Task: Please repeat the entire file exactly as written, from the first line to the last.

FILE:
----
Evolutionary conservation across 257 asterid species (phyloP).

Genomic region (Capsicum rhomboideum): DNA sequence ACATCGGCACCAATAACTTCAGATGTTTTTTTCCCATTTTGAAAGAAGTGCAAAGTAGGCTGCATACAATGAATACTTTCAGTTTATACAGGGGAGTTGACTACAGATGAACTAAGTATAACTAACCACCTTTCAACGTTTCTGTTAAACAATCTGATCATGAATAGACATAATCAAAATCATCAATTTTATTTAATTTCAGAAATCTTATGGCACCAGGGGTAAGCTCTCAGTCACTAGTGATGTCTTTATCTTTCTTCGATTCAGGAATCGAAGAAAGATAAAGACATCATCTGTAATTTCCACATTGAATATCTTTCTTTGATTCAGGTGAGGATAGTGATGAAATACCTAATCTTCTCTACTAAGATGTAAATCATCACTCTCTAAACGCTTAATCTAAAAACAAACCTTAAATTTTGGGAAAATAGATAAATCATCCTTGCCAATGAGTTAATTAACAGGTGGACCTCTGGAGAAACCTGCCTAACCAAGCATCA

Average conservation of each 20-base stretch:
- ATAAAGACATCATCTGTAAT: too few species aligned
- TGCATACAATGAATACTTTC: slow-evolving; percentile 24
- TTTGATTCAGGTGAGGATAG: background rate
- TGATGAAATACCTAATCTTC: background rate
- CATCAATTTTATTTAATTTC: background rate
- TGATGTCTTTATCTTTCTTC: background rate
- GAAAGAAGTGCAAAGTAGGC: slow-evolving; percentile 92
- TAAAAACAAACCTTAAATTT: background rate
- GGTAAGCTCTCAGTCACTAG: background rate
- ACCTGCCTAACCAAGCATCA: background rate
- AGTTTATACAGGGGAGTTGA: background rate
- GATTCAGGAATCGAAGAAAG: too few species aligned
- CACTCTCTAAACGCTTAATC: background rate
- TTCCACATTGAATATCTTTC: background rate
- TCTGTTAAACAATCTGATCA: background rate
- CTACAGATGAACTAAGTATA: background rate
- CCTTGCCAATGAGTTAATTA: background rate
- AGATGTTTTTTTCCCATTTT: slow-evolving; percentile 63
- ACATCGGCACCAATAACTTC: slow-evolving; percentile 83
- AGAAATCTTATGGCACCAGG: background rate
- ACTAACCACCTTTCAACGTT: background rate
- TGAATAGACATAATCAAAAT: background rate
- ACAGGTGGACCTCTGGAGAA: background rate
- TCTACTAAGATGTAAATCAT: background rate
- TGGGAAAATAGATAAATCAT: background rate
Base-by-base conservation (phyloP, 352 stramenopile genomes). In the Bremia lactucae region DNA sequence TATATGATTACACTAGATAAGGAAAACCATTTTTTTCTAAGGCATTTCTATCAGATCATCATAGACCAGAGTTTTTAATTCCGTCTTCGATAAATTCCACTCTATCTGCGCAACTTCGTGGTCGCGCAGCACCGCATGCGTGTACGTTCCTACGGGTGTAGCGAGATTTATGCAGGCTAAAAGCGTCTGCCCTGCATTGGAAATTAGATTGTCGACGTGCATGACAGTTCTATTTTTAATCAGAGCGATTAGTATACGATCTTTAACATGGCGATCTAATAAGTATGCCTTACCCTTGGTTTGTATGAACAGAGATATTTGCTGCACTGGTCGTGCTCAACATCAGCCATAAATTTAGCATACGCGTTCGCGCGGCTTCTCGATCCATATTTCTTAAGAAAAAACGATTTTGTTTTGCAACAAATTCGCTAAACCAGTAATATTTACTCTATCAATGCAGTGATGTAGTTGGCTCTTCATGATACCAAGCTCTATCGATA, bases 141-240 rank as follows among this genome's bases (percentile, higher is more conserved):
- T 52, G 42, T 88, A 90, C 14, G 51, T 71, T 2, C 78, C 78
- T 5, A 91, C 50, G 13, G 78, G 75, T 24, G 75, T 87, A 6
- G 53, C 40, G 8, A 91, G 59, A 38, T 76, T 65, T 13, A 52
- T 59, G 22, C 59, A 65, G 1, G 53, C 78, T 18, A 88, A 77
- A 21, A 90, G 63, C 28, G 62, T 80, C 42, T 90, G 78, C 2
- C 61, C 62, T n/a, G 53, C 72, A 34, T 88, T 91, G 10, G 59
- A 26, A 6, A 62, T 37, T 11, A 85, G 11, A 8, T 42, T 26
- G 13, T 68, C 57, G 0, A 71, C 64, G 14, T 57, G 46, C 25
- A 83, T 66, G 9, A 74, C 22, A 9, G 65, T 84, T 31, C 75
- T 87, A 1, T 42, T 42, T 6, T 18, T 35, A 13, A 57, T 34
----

Evolutionary conservation across 257 asterid species (phyloP).

Genomic region (Capsicum rhomboideum): DNA sequence ACATCGGCACCAATAACTTCAGATGTTTTTTTCCCATTTTGAAAGAAGTGCAAAGTAGGCTGCATACAATGAATACTTTCAGTTTATACAGGGGAGTTGACTACAGATGAACTAAGTATAACTAACCACCTTTCAACGTTTCTGTTAAACAATCTGATCATGAATAGACATAATCAAAATCATCAATTTTATTTAATTTCAGAAATCTTATGGCACCAGGGGTAAGCTCTCAGTCACTAGTGATGTCTTTATCTTTCTTCGATTCAGGAATCGAAGAAAGATAAAGACATCATCTGTAATTTCCACATTGAATATCTTTCTTTGATTCAGGTGAGGATAGTGATGAAATACCTAATCTTCTCTACTAAGATGTAAATCATCACTCTCTAAACGCTTAATCTAAAAACAAACCTTAAATTTTGGGAAAATAGATAAATCATCCTTGCCAATGAGTTAATTAACAGGTGGACCTCTGGAGAAACCTGCCTAACCAAGCATCA

Average conservation of each 20-base stretch:
- ATAAAGACATCATCTGTAAT: too few species aligned
- TGCATACAATGAATACTTTC: slow-evolving; percentile 24
- TTTGATTCAGGTGAGGATAG: background rate
- TGATGAAATACCTAATCTTC: background rate
- CATCAATTTTATTTAATTTC: background rate
- TGATGTCTTTATCTTTCTTC: background rate
- GAAAGAAGTGCAAAGTAGGC: slow-evolving; percentile 92
- TAAAAACAAACCTTAAATTT: background rate
- GGTAAGCTCTCAGTCACTAG: background rate
- ACCTGCCTAACCAAGCATCA: background rate
- AGTTTATACAGGGGAGTTGA: background rate
- GATTCAGGAATCGAAGAAAG: too few species aligned
- CACTCTCTAAACGCTTAATC: background rate
- TTCCACATTGAATATCTTTC: background rate
- TCTGTTAAACAATCTGATCA: background rate
- CTACAGATGAACTAAGTATA: background rate
- CCTTGCCAATGAGTTAATTA: background rate
- AGATGTTTTTTTCCCATTTT: slow-evolving; percentile 63
- ACATCGGCACCAATAACTTC: slow-evolving; percentile 83
- AGAAATCTTATGGCACCAGG: background rate
- ACTAACCACCTTTCAACGTT: background rate
- TGAATAGACATAATCAAAAT: background rate
- ACAGGTGGACCTCTGGAGAA: background rate
- TCTACTAAGATGTAAATCAT: background rate
- TGGGAAAATAGATAAATCAT: background rate
Base-by-base conservation (phyloP, 352 stramenopile genomes). In the Bremia lactucae region DNA sequence TATATGATTACACTAGATAAGGAAAACCATTTTTTTCTAAGGCATTTCTATCAGATCATCATAGACCAGAGTTTTTAATTCCGTCTTCGATAAATTCCACTCTATCTGCGCAACTTCGTGGTCGCGCAGCACCGCATGCGTGTACGTTCCTACGGGTGTAGCGAGATTTATGCAGGCTAAAAGCGTCTGCCCTGCATTGGAAATTAGATTGTCGACGTGCATGACAGTTCTATTTTTAATCAGAGCGATTAGTATACGATCTTTAACATGGCGATCTAATAAGTATGCCTTACCCTTGGTTTGTATGAACAGAGATATTTGCTGCACTGGTCGTGCTCAACATCAGCCATAAATTTAGCATACGCGTTCGCGCGGCTTCTCGATCCATATTTCTTAAGAAAAAACGATTTTGTTTTGCAACAAATTCGCTAAACCAGTAATATTTACTCTATCAATGCAGTGATGTAGTTGGCTCTTCATGATACCAAGCTCTATCGATA, bases 141-240 rank as follows among this genome's bases (percentile, higher is more conserved):
- T 52, G 42, T 88, A 90, C 14, G 51, T 71, T 2, C 78, C 78
- T 5, A 91, C 50, G 13, G 78, G 75, T 24, G 75, T 87, A 6
- G 53, C 40, G 8, A 91, G 59, A 38, T 76, T 65, T 13, A 52
- T 59, G 22, C 59, A 65, G 1, G 53, C 78, T 18, A 88, A 77
- A 21, A 90, G 63, C 28, G 62, T 80, C 42, T 90, G 78, C 2
- C 61, C 62, T n/a, G 53, C 72, A 34, T 88, T 91, G 10, G 59
- A 26, A 6, A 62, T 37, T 11, A 85, G 11, A 8, T 42, T 26
- G 13, T 68, C 57, G 0, A 71, C 64, G 14, T 57, G 46, C 25
- A 83, T 66, G 9, A 74, C 22, A 9, G 65, T 84, T 31, C 75
- T 87, A 1, T 42, T 42, T 6, T 18, T 35, A 13, A 57, T 34